WHO raises concern over use of BCG vaccine-THE HINDU-02-05-2020
In a letter published in The Lancet on April 30, World Health Organization Director-General Tedros A Ghebreyesus and others highlight a few critical issues over the use of BCG vaccine for COVID-19. They underscore the importance of randomised controlled trials of the vaccine to understand its safety and efficacy before using it on healthcare workers.
Randomised controlled trials using BCG vaccine are under way in the Netherlands and Australia to find out whether the vaccine can reduce the incidence and severity of COVID-19 among healthcare workers.
The authors do state that the BCG vaccine, which “enhances the innate immune response to subsequent infections, might reduce viral load after SARS-COV-2 exposure, with a consequent less severe COVID-19 and more rapid recovery”.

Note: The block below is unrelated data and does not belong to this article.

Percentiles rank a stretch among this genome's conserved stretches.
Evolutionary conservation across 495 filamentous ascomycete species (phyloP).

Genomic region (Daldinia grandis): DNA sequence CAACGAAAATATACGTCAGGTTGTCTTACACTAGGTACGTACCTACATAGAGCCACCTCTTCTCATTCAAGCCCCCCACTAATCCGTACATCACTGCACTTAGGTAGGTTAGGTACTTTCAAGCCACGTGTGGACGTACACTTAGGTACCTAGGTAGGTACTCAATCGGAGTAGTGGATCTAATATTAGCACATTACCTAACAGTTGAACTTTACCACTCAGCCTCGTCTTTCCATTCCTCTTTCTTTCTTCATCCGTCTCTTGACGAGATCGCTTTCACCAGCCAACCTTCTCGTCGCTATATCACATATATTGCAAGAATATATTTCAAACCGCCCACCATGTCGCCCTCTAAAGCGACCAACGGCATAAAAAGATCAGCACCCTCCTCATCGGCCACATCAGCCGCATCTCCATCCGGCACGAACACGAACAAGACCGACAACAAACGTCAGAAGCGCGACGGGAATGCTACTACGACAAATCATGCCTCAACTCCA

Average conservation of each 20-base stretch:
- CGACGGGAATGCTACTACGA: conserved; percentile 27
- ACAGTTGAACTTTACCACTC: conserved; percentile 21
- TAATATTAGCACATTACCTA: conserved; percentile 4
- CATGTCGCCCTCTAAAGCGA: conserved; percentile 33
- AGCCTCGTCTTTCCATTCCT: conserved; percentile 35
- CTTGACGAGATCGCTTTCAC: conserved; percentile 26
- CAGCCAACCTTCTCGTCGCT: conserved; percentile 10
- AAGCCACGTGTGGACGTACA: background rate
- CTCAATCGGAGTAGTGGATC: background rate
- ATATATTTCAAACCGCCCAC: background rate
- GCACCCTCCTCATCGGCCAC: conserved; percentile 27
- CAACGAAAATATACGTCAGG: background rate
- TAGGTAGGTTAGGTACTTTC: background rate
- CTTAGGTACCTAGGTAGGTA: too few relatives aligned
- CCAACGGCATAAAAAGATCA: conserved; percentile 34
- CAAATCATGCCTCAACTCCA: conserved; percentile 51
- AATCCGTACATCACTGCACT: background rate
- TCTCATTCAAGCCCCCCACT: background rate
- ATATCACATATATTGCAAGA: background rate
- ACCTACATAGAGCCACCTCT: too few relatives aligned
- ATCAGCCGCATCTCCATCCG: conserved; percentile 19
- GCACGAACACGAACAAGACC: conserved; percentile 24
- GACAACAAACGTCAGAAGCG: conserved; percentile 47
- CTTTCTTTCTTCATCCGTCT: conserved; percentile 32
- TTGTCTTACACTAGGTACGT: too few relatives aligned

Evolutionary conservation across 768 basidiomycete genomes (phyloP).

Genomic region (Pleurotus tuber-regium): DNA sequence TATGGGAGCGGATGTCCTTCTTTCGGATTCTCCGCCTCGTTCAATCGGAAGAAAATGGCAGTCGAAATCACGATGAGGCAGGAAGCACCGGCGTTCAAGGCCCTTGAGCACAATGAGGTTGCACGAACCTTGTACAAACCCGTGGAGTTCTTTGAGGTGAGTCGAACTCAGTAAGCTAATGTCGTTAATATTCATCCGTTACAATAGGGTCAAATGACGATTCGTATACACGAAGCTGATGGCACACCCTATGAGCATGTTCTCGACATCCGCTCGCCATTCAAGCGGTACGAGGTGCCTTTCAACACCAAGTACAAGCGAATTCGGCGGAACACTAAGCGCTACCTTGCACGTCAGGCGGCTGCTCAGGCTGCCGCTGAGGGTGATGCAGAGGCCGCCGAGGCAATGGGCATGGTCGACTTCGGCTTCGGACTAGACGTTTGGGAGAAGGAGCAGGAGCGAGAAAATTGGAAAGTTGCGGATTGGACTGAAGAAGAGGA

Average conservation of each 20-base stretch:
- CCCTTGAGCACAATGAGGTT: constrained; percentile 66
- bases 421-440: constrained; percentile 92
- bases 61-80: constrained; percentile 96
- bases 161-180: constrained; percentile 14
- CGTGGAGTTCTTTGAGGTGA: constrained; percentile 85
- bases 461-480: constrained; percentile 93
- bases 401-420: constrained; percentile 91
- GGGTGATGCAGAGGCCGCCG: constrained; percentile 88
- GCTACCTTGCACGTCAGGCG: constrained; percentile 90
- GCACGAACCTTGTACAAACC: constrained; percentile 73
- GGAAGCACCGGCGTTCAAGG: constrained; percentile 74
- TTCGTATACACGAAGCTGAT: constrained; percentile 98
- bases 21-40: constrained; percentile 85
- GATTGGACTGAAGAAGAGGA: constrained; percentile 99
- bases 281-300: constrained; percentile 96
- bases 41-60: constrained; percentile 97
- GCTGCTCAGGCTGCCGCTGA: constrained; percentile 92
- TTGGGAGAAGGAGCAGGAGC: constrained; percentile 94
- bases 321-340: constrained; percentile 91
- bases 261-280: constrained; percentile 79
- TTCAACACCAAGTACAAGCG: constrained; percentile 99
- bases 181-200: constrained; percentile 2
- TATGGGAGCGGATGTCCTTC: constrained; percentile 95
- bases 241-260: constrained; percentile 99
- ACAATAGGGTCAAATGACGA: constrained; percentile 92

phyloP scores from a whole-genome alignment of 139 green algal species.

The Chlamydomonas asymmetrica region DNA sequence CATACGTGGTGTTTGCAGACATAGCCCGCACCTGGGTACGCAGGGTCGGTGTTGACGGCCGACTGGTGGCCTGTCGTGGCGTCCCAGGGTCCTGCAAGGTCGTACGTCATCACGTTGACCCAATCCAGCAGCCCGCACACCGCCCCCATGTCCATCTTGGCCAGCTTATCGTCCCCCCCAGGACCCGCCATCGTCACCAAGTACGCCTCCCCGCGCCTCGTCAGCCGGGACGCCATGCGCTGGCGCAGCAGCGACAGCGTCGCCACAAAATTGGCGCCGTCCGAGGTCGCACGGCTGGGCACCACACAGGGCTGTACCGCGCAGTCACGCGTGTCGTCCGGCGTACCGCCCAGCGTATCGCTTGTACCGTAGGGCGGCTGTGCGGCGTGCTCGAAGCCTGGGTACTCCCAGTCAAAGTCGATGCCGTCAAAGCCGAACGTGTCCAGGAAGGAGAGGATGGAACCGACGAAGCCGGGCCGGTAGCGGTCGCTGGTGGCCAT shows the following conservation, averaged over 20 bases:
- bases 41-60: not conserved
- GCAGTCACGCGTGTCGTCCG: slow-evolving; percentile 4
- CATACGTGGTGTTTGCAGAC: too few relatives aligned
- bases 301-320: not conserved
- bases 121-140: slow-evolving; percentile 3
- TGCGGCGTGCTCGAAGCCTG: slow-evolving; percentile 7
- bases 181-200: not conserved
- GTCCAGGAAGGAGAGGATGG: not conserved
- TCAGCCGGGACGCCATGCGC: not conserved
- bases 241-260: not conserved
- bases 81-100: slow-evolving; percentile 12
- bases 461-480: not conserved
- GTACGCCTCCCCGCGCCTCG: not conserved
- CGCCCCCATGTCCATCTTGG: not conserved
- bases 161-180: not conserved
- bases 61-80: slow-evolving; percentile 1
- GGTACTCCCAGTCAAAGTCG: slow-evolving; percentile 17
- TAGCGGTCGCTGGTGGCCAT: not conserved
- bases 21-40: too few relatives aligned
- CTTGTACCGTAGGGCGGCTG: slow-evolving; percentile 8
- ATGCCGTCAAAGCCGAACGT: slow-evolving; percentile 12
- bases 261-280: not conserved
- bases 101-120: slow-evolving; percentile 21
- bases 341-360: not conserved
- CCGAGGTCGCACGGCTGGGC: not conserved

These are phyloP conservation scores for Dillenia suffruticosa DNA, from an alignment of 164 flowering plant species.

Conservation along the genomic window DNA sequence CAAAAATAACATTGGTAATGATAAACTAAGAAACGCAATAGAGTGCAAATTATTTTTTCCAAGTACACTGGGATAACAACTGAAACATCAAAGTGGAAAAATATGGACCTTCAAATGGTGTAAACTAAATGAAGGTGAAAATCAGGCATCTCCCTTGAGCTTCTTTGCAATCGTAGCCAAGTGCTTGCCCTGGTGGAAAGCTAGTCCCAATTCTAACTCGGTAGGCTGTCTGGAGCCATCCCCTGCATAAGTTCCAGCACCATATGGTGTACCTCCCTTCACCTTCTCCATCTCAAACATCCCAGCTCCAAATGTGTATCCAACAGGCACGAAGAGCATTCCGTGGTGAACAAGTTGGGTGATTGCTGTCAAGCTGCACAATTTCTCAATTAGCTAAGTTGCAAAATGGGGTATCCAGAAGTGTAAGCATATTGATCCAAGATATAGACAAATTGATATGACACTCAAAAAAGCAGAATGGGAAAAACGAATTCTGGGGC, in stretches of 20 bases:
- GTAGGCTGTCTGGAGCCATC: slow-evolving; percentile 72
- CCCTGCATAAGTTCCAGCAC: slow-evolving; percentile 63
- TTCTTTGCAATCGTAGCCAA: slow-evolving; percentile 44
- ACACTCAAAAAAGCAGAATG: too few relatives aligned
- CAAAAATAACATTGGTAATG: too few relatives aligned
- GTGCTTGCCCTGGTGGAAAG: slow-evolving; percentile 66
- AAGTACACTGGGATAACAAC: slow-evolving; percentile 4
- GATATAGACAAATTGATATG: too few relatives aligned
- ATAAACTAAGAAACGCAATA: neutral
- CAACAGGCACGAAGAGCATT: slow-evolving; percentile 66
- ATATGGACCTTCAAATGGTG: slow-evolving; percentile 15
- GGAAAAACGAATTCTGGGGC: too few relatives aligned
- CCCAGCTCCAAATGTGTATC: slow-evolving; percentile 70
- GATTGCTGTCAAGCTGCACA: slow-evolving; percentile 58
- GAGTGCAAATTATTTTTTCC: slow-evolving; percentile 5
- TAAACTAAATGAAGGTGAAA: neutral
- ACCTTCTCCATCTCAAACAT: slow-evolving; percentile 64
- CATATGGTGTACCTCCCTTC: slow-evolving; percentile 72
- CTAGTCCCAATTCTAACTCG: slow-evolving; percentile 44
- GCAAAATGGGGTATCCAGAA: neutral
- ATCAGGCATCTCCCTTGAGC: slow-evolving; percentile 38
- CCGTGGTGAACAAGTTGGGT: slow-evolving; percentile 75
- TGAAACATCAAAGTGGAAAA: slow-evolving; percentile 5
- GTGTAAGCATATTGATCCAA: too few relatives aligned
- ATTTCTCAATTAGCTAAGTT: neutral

Second, the beneficial effects of the BCG vaccine given at birth are “unlikely” to reduce the severity of COVID-19 decades later. “One reason for this is that the beneficial off-target effects of the BCG vaccine might be altered by subsequent administration of a different vaccine,” they write.
Third, there is a possibility, even if remote, that the BCG vaccine ramps up the immune system leading to exacerbation of COVID-19 in a small population of patients with a severe disease. The vaccine can prevent intracellular infections.